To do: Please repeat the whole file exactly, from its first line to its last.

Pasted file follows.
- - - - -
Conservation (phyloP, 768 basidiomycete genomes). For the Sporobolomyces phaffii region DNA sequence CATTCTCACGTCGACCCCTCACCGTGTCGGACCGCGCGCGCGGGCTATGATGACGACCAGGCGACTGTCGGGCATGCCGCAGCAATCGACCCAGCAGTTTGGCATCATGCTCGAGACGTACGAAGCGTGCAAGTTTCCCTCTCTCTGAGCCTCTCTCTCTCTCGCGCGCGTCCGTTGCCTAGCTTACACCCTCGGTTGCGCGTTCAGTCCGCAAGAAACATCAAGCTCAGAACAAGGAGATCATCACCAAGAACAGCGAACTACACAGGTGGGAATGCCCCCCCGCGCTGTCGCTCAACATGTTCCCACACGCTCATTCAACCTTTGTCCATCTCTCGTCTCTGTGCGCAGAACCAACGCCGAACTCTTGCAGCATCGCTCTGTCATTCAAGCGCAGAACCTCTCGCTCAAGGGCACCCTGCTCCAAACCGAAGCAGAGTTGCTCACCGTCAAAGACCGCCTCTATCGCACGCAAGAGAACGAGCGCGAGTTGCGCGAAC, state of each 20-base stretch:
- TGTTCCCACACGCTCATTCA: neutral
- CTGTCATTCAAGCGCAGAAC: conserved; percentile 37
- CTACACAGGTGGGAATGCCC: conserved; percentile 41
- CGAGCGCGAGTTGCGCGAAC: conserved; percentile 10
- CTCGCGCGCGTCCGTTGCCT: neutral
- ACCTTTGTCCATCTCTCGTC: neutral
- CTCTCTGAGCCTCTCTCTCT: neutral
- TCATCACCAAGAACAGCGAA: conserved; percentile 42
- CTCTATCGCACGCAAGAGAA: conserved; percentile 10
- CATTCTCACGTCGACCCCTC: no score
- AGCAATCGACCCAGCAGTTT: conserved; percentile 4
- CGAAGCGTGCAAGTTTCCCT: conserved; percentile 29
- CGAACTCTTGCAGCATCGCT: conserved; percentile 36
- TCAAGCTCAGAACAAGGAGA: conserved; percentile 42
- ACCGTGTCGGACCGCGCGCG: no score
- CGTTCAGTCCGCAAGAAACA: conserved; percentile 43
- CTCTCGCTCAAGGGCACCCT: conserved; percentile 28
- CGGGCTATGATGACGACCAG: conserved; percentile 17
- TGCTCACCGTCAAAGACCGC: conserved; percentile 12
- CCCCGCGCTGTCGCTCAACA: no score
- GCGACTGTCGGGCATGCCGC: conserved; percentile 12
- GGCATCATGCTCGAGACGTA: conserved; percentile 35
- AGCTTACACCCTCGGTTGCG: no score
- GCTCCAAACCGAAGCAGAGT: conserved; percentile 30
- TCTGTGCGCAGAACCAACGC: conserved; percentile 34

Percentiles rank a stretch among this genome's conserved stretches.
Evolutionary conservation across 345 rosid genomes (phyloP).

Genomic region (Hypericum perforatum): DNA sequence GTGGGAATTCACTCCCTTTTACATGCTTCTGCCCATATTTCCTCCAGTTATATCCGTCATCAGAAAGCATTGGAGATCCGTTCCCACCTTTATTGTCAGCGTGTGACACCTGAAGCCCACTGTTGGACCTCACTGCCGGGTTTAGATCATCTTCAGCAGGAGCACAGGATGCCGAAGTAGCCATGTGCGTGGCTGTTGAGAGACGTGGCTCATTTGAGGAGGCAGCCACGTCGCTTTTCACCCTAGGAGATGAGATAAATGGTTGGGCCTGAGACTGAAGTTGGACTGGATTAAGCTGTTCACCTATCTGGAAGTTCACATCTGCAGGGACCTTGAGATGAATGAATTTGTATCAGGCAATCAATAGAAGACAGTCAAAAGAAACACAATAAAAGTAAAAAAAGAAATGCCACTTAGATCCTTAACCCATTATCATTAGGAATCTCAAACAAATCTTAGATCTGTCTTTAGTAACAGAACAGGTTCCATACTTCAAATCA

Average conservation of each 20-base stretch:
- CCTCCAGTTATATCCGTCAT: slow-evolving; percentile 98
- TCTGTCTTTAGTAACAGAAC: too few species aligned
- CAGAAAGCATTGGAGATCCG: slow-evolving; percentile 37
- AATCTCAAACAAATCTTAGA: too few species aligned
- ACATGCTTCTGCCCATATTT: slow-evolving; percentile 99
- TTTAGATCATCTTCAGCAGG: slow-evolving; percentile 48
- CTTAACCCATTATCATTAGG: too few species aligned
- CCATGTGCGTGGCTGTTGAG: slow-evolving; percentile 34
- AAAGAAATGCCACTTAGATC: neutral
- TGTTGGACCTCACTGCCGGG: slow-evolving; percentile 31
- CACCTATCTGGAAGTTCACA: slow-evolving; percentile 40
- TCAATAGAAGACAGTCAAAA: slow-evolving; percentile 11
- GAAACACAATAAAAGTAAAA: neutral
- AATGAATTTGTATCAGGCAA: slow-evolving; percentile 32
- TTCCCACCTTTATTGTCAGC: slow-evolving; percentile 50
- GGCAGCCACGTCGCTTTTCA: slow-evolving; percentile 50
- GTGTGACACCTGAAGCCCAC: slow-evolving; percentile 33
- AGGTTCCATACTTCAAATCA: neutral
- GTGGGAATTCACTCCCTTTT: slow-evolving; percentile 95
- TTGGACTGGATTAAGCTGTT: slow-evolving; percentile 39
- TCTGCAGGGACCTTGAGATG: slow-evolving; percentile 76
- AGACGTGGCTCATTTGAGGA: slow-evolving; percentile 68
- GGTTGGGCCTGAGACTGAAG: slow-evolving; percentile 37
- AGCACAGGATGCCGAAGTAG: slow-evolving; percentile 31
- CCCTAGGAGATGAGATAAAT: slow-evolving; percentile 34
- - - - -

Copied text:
Conservation (phyloP, 768 basidiomycete genomes). For the Sporobolomyces phaffii region DNA sequence CATTCTCACGTCGACCCCTCACCGTGTCGGACCGCGCGCGCGGGCTATGATGACGACCAGGCGACTGTCGGGCATGCCGCAGCAATCGACCCAGCAGTTTGGCATCATGCTCGAGACGTACGAAGCGTGCAAGTTTCCCTCTCTCTGAGCCTCTCTCTCTCTCGCGCGCGTCCGTTGCCTAGCTTACACCCTCGGTTGCGCGTTCAGTCCGCAAGAAACATCAAGCTCAGAACAAGGAGATCATCACCAAGAACAGCGAACTACACAGGTGGGAATGCCCCCCCGCGCTGTCGCTCAACATGTTCCCACACGCTCATTCAACCTTTGTCCATCTCTCGTCTCTGTGCGCAGAACCAACGCCGAACTCTTGCAGCATCGCTCTGTCATTCAAGCGCAGAACCTCTCGCTCAAGGGCACCCTGCTCCAAACCGAAGCAGAGTTGCTCACCGTCAAAGACCGCCTCTATCGCACGCAAGAGAACGAGCGCGAGTTGCGCGAAC, state of each 20-base stretch:
- TGTTCCCACACGCTCATTCA: neutral
- CTGTCATTCAAGCGCAGAAC: conserved; percentile 37
- CTACACAGGTGGGAATGCCC: conserved; percentile 41
- CGAGCGCGAGTTGCGCGAAC: conserved; percentile 10
- CTCGCGCGCGTCCGTTGCCT: neutral
- ACCTTTGTCCATCTCTCGTC: neutral
- CTCTCTGAGCCTCTCTCTCT: neutral
- TCATCACCAAGAACAGCGAA: conserved; percentile 42
- CTCTATCGCACGCAAGAGAA: conserved; percentile 10
- CATTCTCACGTCGACCCCTC: no score
- AGCAATCGACCCAGCAGTTT: conserved; percentile 4
- CGAAGCGTGCAAGTTTCCCT: conserved; percentile 29
- CGAACTCTTGCAGCATCGCT: conserved; percentile 36
- TCAAGCTCAGAACAAGGAGA: conserved; percentile 42
- ACCGTGTCGGACCGCGCGCG: no score
- CGTTCAGTCCGCAAGAAACA: conserved; percentile 43
- CTCTCGCTCAAGGGCACCCT: conserved; percentile 28
- CGGGCTATGATGACGACCAG: conserved; percentile 17
- TGCTCACCGTCAAAGACCGC: conserved; percentile 12
- CCCCGCGCTGTCGCTCAACA: no score
- GCGACTGTCGGGCATGCCGC: conserved; percentile 12
- GGCATCATGCTCGAGACGTA: conserved; percentile 35
- AGCTTACACCCTCGGTTGCG: no score
- GCTCCAAACCGAAGCAGAGT: conserved; percentile 30
- TCTGTGCGCAGAACCAACGC: conserved; percentile 34

Percentiles rank a stretch among this genome's conserved stretches.
Evolutionary conservation across 345 rosid genomes (phyloP).

Genomic region (Hypericum perforatum): DNA sequence GTGGGAATTCACTCCCTTTTACATGCTTCTGCCCATATTTCCTCCAGTTATATCCGTCATCAGAAAGCATTGGAGATCCGTTCCCACCTTTATTGTCAGCGTGTGACACCTGAAGCCCACTGTTGGACCTCACTGCCGGGTTTAGATCATCTTCAGCAGGAGCACAGGATGCCGAAGTAGCCATGTGCGTGGCTGTTGAGAGACGTGGCTCATTTGAGGAGGCAGCCACGTCGCTTTTCACCCTAGGAGATGAGATAAATGGTTGGGCCTGAGACTGAAGTTGGACTGGATTAAGCTGTTCACCTATCTGGAAGTTCACATCTGCAGGGACCTTGAGATGAATGAATTTGTATCAGGCAATCAATAGAAGACAGTCAAAAGAAACACAATAAAAGTAAAAAAAGAAATGCCACTTAGATCCTTAACCCATTATCATTAGGAATCTCAAACAAATCTTAGATCTGTCTTTAGTAACAGAACAGGTTCCATACTTCAAATCA

Average conservation of each 20-base stretch:
- CCTCCAGTTATATCCGTCAT: slow-evolving; percentile 98
- TCTGTCTTTAGTAACAGAAC: too few species aligned
- CAGAAAGCATTGGAGATCCG: slow-evolving; percentile 37
- AATCTCAAACAAATCTTAGA: too few species aligned
- ACATGCTTCTGCCCATATTT: slow-evolving; percentile 99
- TTTAGATCATCTTCAGCAGG: slow-evolving; percentile 48
- CTTAACCCATTATCATTAGG: too few species aligned
- CCATGTGCGTGGCTGTTGAG: slow-evolving; percentile 34
- AAAGAAATGCCACTTAGATC: neutral
- TGTTGGACCTCACTGCCGGG: slow-evolving; percentile 31
- CACCTATCTGGAAGTTCACA: slow-evolving; percentile 40
- TCAATAGAAGACAGTCAAAA: slow-evolving; percentile 11
- GAAACACAATAAAAGTAAAA: neutral
- AATGAATTTGTATCAGGCAA: slow-evolving; percentile 32
- TTCCCACCTTTATTGTCAGC: slow-evolving; percentile 50
- GGCAGCCACGTCGCTTTTCA: slow-evolving; percentile 50
- GTGTGACACCTGAAGCCCAC: slow-evolving; percentile 33
- AGGTTCCATACTTCAAATCA: neutral
- GTGGGAATTCACTCCCTTTT: slow-evolving; percentile 95
- TTGGACTGGATTAAGCTGTT: slow-evolving; percentile 39
- TCTGCAGGGACCTTGAGATG: slow-evolving; percentile 76
- AGACGTGGCTCATTTGAGGA: slow-evolving; percentile 68
- GGTTGGGCCTGAGACTGAAG: slow-evolving; percentile 37
- AGCACAGGATGCCGAAGTAG: slow-evolving; percentile 31
- CCCTAGGAGATGAGATAAAT: slow-evolving; percentile 34